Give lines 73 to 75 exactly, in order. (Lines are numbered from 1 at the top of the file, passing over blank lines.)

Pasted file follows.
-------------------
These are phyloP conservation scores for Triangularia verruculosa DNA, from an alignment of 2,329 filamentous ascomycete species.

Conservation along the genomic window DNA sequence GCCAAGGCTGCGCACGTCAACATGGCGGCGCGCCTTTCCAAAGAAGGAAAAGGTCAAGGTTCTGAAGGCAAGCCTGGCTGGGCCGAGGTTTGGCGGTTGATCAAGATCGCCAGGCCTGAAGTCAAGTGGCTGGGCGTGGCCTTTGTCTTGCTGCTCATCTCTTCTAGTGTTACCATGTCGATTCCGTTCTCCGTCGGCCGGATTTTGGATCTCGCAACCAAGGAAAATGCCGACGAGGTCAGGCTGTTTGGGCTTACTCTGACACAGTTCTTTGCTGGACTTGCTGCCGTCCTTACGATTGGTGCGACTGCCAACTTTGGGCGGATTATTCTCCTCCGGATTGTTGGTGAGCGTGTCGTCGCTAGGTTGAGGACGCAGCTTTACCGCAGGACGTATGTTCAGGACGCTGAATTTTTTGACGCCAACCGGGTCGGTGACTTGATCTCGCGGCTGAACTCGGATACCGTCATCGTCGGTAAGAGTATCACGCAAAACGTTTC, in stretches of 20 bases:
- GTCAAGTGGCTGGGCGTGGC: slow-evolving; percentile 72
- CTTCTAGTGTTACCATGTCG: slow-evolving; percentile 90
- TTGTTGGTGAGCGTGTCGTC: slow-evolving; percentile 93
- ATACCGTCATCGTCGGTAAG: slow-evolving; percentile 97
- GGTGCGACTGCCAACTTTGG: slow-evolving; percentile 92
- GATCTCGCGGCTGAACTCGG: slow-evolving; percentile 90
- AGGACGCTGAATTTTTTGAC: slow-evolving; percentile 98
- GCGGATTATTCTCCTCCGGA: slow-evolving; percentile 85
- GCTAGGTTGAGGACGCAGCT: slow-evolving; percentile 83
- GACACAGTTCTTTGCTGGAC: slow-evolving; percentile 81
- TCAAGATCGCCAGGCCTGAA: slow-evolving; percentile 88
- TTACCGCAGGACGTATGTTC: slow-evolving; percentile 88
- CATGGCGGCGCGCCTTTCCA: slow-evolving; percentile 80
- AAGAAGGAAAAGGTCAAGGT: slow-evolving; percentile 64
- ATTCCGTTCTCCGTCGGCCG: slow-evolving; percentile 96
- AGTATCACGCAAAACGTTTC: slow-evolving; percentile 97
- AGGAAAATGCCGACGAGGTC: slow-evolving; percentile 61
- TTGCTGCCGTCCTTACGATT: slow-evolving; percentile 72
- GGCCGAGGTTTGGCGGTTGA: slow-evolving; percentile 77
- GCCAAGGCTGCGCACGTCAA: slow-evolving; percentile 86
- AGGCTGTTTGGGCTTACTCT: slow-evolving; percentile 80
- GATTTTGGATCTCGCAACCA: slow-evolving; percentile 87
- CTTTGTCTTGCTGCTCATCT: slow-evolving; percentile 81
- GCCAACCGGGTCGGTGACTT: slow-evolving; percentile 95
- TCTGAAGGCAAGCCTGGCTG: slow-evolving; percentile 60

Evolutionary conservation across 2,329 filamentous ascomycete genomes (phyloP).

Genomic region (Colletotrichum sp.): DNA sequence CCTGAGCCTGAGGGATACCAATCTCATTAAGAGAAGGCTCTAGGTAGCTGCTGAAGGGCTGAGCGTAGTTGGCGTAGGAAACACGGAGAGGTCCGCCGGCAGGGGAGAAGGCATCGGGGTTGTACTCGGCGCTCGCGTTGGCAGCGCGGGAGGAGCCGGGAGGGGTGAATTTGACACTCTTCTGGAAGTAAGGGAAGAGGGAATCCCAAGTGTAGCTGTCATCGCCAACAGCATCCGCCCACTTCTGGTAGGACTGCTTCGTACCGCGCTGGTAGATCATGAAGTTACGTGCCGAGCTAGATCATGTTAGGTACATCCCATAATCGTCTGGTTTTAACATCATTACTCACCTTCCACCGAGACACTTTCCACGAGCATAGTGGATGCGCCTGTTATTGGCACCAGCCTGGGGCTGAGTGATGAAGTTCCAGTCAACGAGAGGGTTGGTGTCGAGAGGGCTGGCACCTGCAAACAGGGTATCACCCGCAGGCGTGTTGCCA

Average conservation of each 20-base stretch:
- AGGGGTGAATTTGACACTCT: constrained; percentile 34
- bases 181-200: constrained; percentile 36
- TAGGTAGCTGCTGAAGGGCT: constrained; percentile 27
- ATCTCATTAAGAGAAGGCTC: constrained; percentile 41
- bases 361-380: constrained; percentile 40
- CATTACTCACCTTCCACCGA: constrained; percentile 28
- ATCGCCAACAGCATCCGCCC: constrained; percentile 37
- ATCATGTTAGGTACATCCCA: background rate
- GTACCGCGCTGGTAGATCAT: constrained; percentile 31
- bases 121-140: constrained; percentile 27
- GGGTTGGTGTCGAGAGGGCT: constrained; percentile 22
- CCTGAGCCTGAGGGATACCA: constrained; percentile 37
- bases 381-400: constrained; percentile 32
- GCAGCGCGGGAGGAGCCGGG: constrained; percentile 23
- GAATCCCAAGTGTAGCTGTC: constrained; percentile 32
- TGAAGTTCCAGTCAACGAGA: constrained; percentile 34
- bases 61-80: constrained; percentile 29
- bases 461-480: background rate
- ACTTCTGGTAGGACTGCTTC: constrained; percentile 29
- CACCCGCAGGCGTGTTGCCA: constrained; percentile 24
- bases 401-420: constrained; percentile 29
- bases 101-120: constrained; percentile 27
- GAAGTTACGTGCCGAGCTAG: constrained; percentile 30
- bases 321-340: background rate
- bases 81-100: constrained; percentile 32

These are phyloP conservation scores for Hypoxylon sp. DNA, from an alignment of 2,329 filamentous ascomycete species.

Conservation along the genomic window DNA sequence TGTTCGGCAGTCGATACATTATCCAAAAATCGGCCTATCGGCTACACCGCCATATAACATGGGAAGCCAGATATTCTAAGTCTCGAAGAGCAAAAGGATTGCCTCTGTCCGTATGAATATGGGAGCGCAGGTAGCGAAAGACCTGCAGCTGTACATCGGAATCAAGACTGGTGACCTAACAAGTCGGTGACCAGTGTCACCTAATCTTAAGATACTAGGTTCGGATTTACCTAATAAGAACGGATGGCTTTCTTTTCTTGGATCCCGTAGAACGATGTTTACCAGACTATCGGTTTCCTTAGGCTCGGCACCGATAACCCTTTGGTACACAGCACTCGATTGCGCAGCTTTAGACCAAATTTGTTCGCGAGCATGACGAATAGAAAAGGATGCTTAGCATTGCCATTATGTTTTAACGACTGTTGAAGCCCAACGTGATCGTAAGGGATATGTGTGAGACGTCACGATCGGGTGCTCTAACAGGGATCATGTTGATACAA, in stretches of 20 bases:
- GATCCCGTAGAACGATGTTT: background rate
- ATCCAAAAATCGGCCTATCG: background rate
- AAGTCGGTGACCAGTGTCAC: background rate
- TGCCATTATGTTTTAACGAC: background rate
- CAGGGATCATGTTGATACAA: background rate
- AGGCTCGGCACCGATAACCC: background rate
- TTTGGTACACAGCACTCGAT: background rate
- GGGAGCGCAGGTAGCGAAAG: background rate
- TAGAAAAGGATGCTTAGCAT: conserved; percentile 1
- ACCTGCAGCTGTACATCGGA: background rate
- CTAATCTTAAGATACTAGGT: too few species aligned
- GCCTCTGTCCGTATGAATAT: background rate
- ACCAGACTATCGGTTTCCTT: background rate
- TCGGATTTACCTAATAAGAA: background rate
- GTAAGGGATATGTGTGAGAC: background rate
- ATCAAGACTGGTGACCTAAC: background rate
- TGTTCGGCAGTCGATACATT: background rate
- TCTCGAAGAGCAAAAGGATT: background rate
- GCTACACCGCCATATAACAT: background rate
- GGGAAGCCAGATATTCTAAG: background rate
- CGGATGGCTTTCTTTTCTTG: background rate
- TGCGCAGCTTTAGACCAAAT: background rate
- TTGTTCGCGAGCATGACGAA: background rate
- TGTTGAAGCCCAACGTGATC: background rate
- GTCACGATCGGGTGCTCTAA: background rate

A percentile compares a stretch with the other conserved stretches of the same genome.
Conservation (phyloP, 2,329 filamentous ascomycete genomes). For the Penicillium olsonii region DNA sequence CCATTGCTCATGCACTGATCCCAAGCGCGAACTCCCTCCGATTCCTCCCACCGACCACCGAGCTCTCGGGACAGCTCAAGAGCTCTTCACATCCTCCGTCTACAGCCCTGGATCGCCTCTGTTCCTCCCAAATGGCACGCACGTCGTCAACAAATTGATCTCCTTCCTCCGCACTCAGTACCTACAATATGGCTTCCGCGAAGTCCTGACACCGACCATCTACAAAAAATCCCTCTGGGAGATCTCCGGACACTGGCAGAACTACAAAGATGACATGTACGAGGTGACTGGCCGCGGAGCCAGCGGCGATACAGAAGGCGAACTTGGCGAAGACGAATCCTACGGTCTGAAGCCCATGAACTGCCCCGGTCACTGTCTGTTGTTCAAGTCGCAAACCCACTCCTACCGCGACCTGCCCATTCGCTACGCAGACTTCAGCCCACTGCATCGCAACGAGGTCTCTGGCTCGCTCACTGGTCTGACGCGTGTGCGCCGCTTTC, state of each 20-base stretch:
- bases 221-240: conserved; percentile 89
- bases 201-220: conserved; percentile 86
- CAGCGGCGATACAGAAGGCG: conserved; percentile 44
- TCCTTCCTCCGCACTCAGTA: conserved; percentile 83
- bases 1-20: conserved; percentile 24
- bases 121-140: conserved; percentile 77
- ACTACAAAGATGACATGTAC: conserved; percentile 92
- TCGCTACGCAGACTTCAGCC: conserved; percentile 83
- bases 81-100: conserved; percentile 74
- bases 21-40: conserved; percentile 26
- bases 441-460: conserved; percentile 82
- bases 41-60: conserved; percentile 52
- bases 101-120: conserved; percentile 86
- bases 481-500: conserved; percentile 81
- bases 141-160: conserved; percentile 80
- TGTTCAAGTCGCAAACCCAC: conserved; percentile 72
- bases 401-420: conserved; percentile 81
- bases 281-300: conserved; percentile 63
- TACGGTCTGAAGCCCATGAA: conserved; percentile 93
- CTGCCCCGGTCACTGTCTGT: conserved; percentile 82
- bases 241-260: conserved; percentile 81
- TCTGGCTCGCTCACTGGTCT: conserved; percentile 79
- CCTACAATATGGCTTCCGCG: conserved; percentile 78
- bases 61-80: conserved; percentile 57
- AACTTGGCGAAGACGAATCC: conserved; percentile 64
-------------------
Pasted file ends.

- ATCAAGACTGGTGACCTAAC: background rate
- TGTTCGGCAGTCGATACATT: background rate
- TCTCGAAGAGCAAAAGGATT: background rate